Best Practice Expertise That Provides A Competitive Edge
As a service provider seeking to differentiate yourself from your competitors, you understand the importance of demonstrating the establishment and effective operation of internal controls on the services you provide your customers. Service Organization Control (SOC) reports convey confidence, trust, and credibility of the internal controls of your business to your customers and their auditors. The end results of this level of transparency – delivering comfort to your clients by providing them information showcasing your commitment to reduce risks as well as an opinion from an independent third party provider on the process most important to your customers.
SC&H Group is a trusted business advisor to provide guidance as to which type of SOC report(s) your prospects, customers, and their auditors need. Our approach goes beyond an implementation checklist, but entails a strategic, well thought out plan of execution to position your business for success amongst your competition. As your business advisor, SOC engagements provide results that are helpful in managing your business and internal control processes; all the while streamlining your operations.
SC&H has significant audit expertise with SOC reporting frameworks. The SC&H audit team can address compliance mandates for reporting on controls at service organizations:
- Data center business and backup services
- Financial service providers
- Internet network and security services
- Software-as-a-Service (SaaS) providers
- Third-party resellers using direct or other online services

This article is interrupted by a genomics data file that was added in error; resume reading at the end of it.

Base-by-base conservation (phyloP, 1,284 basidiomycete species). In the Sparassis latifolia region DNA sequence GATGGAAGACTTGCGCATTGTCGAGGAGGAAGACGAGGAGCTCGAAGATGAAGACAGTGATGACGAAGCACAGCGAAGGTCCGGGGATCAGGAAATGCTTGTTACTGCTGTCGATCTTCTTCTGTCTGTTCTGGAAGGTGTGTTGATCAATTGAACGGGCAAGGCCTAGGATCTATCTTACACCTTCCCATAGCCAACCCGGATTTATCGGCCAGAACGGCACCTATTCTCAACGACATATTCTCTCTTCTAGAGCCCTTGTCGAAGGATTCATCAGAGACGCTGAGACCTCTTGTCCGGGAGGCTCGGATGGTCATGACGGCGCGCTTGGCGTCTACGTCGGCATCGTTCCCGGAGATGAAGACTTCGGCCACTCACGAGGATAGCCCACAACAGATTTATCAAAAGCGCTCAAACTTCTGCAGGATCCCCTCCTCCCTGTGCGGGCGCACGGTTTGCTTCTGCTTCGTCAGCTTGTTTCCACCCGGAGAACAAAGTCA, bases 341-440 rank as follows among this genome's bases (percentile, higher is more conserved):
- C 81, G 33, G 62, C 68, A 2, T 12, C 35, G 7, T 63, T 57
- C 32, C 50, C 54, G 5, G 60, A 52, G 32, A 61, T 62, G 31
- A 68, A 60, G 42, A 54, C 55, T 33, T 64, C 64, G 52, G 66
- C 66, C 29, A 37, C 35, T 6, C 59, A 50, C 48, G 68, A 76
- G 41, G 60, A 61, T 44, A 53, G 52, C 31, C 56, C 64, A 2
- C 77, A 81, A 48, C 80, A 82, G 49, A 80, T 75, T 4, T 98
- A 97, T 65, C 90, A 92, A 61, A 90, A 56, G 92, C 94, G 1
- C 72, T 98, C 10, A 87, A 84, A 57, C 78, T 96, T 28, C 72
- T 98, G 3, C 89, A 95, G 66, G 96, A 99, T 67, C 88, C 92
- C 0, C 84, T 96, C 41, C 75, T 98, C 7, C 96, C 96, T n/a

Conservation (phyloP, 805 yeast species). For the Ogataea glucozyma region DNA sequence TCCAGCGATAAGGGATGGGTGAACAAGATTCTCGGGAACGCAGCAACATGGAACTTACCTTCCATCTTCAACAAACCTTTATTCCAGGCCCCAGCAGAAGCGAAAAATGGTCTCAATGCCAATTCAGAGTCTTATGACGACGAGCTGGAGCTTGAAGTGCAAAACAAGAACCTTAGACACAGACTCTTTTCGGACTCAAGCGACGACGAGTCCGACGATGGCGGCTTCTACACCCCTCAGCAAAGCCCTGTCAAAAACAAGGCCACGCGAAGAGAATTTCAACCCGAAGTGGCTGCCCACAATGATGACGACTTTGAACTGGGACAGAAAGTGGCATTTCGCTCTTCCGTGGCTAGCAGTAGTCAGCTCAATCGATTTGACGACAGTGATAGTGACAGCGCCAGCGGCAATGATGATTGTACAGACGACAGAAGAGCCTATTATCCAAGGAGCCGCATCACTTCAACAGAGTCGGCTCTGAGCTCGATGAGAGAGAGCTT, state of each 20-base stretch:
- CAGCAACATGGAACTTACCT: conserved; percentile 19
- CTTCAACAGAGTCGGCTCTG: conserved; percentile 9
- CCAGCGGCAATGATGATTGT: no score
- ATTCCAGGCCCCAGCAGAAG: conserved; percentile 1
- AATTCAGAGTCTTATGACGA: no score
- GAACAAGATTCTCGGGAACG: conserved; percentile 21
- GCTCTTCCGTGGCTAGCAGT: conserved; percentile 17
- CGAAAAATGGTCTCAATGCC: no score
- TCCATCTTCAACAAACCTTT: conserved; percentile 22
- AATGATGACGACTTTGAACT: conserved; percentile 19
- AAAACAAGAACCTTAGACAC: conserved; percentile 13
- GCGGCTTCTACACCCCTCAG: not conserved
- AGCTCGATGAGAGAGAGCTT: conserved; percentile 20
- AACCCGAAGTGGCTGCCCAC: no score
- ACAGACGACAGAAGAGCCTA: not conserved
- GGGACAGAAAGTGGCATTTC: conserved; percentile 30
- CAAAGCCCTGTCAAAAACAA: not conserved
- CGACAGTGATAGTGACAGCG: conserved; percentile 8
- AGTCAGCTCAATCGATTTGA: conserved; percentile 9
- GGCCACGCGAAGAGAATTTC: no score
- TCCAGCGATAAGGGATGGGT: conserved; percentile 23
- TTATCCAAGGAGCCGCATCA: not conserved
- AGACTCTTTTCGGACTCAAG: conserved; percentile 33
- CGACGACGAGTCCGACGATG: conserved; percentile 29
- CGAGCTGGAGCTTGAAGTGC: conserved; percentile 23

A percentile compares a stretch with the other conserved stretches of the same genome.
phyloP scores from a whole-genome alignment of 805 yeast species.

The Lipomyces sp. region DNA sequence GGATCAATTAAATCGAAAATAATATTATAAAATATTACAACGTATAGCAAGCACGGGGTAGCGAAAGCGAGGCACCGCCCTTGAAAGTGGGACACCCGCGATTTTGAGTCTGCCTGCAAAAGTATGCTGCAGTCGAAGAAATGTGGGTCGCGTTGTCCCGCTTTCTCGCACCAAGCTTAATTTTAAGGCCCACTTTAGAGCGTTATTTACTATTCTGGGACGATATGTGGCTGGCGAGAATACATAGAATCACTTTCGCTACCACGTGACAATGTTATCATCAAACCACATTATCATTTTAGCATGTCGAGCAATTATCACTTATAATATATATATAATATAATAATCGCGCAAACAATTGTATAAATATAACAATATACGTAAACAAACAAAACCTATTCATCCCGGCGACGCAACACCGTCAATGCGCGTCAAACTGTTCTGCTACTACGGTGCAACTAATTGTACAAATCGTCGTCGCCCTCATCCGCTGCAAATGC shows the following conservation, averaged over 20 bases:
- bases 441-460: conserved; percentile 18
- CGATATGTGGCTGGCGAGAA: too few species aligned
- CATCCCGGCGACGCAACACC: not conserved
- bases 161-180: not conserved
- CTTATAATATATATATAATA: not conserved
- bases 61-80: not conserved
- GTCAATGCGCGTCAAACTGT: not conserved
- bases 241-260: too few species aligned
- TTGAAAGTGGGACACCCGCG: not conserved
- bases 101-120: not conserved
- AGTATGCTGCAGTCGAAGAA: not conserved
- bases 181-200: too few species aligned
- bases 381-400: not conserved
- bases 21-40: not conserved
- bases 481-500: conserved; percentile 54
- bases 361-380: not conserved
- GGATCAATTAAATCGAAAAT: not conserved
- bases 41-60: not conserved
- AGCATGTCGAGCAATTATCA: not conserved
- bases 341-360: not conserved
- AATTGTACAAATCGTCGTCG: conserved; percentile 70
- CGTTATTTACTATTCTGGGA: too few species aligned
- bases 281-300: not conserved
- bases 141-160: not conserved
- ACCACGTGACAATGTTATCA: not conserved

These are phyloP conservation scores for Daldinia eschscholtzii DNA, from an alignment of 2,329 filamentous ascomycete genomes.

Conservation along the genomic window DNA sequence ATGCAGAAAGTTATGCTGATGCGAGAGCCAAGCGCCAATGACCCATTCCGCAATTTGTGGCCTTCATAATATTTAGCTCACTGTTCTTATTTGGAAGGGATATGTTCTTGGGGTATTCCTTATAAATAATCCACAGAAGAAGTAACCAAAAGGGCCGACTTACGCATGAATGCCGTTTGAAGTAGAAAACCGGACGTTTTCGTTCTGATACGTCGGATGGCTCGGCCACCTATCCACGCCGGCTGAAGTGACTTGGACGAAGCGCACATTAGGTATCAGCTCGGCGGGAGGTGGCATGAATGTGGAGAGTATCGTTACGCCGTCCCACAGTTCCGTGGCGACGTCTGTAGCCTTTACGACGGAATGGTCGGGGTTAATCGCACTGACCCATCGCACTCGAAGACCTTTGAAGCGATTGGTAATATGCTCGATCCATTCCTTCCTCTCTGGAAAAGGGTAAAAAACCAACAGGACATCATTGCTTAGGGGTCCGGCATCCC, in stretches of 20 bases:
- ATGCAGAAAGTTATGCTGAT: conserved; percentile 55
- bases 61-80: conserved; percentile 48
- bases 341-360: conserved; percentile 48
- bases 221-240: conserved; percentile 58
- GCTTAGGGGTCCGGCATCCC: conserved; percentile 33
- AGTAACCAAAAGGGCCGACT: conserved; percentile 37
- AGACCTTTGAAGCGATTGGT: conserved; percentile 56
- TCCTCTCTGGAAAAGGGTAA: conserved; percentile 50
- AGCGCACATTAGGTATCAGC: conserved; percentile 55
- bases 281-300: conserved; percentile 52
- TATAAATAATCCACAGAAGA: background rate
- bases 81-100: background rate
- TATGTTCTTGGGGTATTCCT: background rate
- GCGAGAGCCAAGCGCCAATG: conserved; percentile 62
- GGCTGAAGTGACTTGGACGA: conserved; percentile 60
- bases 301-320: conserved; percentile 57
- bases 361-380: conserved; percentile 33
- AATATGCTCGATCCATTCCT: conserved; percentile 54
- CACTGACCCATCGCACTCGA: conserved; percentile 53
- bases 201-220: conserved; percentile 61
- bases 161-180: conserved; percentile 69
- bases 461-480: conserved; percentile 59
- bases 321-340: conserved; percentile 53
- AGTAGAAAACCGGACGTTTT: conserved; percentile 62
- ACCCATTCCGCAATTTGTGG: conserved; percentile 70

Whether conducting the audit or working as a consulting team with other auditors, our SOC audit practice experts works closely with a company’s business process owners, providing best practices assurance for thorough and timely reporting.
SOC 1 Report (SSAE18)
This report addresses the critical controls that exist within a service organization that are relevant to the financial reporting or statements of their clients. These engagements are performed in accordance with Statement on Standards for Attestation Engagement (SSAE) 18, Reporting on Controls at a Service Organization.
SOC 2 Report
A generally restricted-use report on controls at a service organization relevant to Trust Services Principles and predefined criteria. Trust Service categories evaluated include:
- Security—is the system protected against unauthorized access (physical and logical)?
- Availability—is the system available for operation and use as committed or agreed?
- Processing Integrity—is system processing complete, accurate, timely, and authorized?
- Confidentiality—is confidential information protected as committed and agreed?
- Privacy—is personal information collected, used, retained, disclosed, and disposed of in conformity with the commitments in the entity’s privacy notice and with criteria set forth in Generally Accepted Privacy Principles (GAPP) issued by the AICPA and Canadian Institute of Chartered Accountants?
Similar to a SOC 1 Examination, a SOC 2 Examination is a report on management’s description of the service organization’s system and the suitability of the design of the controls to achieve the relevant Trust Services Principles and Criteria included in the description as of a specified date (Type 1) or throughout a specified period (Type 2).
SOC 3 Report
This report uses the same principles and criteria as a SOC 2 report however this is a general-use trust services report for service organizations that provides only the practitioner’s opinion on whether the system achieved the trust services criteria (it does not include a detailed description of tests and results or opinion on the description of the system like in a SOC 2 report). SOC 3 reports can be issued on one or multiple trust services principles (security, availability, processing integrity, confidentiality, and privacy).
SOC for Cyber Report
This report provides an opinion on an entity’s cyber security risk management program. It provides all stakeholders in an entity with additional comfort that the organization is prepared to meet the ongoing cyber risks they face on a daily basis. The engagement is flexible in choosing which cybersecurity framework the entity will be audited against.